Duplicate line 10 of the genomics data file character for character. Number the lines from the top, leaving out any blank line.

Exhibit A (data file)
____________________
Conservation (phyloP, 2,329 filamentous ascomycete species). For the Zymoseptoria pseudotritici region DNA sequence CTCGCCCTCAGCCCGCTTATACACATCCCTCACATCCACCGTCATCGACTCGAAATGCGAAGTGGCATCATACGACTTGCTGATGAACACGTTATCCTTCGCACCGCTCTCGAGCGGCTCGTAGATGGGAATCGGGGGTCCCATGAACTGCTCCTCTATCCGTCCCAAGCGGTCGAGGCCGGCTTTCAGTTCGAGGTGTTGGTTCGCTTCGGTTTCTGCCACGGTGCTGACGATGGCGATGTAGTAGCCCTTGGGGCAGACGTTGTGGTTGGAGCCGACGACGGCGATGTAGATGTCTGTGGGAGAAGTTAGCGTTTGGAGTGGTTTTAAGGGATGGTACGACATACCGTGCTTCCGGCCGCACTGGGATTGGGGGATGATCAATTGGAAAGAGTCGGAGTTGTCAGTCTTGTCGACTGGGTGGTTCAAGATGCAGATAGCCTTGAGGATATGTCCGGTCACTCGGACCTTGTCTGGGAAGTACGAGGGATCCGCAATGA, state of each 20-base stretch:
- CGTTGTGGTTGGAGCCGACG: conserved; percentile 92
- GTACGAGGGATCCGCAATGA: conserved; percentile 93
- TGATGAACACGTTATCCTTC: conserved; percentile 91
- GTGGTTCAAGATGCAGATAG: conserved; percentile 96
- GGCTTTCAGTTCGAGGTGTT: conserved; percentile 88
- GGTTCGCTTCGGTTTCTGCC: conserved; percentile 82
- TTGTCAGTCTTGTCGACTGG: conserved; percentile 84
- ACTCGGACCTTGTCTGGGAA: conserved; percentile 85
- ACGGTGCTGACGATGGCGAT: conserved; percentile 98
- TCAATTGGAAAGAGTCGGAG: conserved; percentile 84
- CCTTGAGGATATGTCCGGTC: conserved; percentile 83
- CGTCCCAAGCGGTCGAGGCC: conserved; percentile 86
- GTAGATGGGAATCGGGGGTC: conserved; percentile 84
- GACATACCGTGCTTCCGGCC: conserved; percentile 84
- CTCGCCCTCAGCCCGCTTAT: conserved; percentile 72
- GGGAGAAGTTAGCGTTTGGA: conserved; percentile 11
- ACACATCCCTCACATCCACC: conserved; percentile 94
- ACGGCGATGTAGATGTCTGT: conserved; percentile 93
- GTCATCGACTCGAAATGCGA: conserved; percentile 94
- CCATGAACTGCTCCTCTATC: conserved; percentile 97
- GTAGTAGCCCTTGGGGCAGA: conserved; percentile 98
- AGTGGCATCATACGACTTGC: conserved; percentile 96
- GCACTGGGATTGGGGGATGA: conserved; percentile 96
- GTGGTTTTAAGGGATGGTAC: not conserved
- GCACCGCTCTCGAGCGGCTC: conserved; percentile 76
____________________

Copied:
- ACGGTGCTGACGATGGCGAT: conserved; percentile 98